GOING HEAD TO HEAD; in the First of Three Articles on the Political Scene in the United States, Political Editor Jason Beattie Looks at the Two Contenders for the Presidency, Al Gore and George W Bush
Beattie, Jason BeattiePolitical Jason, The Birmingham Post (England)
'Gore or Bush, who is going to win?' For two weeks I cris-crossed the United States asking this one question to anyone who could be bothered to listen (more than 100 million people failed to vote at the last Presidential election) and the answer was always the same: it is too close to call.
Republican sympathisers would tell me Bush will win but by only a couple of points, Democrats had Gore ahead by the same margin and the non-partisans sat firmly on the picket fence and refused to place their bets.
The only other consensus was the opinion polls, which are giving Bush a lead of between 11 and 16 points, but they should be treated with caution.
Unlike in Britain the American electorate is ruthlessly fickle. At this stage in 1988 Michael Dukakis, perhaps the most uninspiring of recent Democratic candidates, had a 20 point lead over George Bush senior. In 1992 the same Bush (they are a flowering political dynasty) had a 22 point lead over Bill Clinton.
The Republicans and the Democrats may have their differences but they both agree this election is far from over. A few negative advertisements, a poor showing by George 'Dubya' Bush (Dubya is how the Texans pronounce the letter W) in the televised debates and decent Democratic convention next week could tilt the balance back in Gore's favour.
Even so, the election is Bush's to lose. Although a political novice compared with Gore, George W has some clear advantages over his rival.
First and foremost he is in possession of the most valuable and most elusive of all political weapons: a message. Forget the nitty-gritty of policies, in the sophisticated techniques of American electioneering the essential ingredient for a successful campaign is to have an unsophisticated message that is easily understood by the electorate.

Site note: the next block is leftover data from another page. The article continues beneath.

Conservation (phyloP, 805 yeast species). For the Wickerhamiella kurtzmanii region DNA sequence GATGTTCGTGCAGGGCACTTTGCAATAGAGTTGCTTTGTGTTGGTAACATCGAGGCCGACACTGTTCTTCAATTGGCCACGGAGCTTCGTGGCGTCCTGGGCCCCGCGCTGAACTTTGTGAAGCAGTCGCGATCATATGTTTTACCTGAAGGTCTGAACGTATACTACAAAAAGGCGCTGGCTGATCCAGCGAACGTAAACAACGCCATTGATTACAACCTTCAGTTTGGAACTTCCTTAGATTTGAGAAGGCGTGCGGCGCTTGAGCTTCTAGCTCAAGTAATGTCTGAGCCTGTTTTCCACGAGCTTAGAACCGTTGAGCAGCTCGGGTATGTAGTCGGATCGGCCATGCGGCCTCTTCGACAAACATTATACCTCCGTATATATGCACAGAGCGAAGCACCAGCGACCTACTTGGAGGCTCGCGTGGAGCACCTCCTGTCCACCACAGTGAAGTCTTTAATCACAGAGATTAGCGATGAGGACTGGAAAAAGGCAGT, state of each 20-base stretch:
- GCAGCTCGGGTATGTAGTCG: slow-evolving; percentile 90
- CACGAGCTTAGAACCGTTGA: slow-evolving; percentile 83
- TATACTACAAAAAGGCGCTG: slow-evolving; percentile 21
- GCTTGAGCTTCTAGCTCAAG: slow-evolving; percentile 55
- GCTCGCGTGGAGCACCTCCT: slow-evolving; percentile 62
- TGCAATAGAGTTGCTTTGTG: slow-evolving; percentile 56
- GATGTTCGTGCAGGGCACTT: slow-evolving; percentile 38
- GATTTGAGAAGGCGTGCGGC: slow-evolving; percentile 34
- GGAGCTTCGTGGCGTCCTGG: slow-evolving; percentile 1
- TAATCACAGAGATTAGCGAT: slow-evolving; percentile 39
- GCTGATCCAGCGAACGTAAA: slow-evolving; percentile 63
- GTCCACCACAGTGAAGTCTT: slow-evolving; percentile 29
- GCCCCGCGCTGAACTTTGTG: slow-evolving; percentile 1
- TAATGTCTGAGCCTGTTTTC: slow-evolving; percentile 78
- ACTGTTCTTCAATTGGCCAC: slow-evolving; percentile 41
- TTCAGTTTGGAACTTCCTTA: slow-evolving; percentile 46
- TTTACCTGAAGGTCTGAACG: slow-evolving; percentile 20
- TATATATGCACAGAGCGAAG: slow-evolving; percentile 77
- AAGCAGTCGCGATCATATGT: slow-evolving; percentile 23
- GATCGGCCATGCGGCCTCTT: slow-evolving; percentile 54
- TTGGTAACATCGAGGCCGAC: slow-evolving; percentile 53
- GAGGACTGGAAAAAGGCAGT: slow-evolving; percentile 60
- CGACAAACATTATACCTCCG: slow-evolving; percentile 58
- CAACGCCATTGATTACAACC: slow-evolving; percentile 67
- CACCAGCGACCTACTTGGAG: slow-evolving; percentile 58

In Bush's case it is compassionate conservatism, a combination of the Republican traditions of low taxes and basic values merged with an inclusive platform of civil liberties, pro-education and minority interests.
The convention in Philadelphia was carefully orchestrated to convey this new, tolerant party. Delegates were treated to a succession of speakers from the minorities, including General Colin Powell and Congressman Jim Kolbe, the only openly gay Republican politician.
Bush has also courted the Hispanic vote, emphasising the point that he can speak Spanish and ensuring his official campaign website is bilingual.
The game plan is to steal the middle ground, so successfully occupied by Bill Clinton, back from the Democrats.
It is generally assumed 40 per cent of the electorate will always vote Republican and 40 per cent will always vote Democrat so presidential elections are won or lost depending on which way the final 20 per cent will decide to vote. As this 20 per cent contain the plethora of minority interests - soccer mums, gays, blacks, hispanics, seniors etc - every effort is made to ensure they are represented by the party.
The key test for the Bush campaign, and one which he seems to be passing, is whether these minorities truly believe the Republicans have changed from being a right-wing sect into a rainbow alliance.
Democrats, bemused at the cheek with which Bush has stolen their clothes, have been desperate to point out the gulf between the Republican's cosy new image and the actions of the hard-core supporters.
Although you may not have been able to tell from the sympathetic television coverage, 93 per cent of the delegates at the Convention were white and a lot of them were uncomfortable with the call for inclusivity.
Gen Powell's rallying cry for affirmative action was booed and Congressman Kolbe's speech was boycotted by several Texan delegates, while those who stayed to listen pointedly stood in prayer. …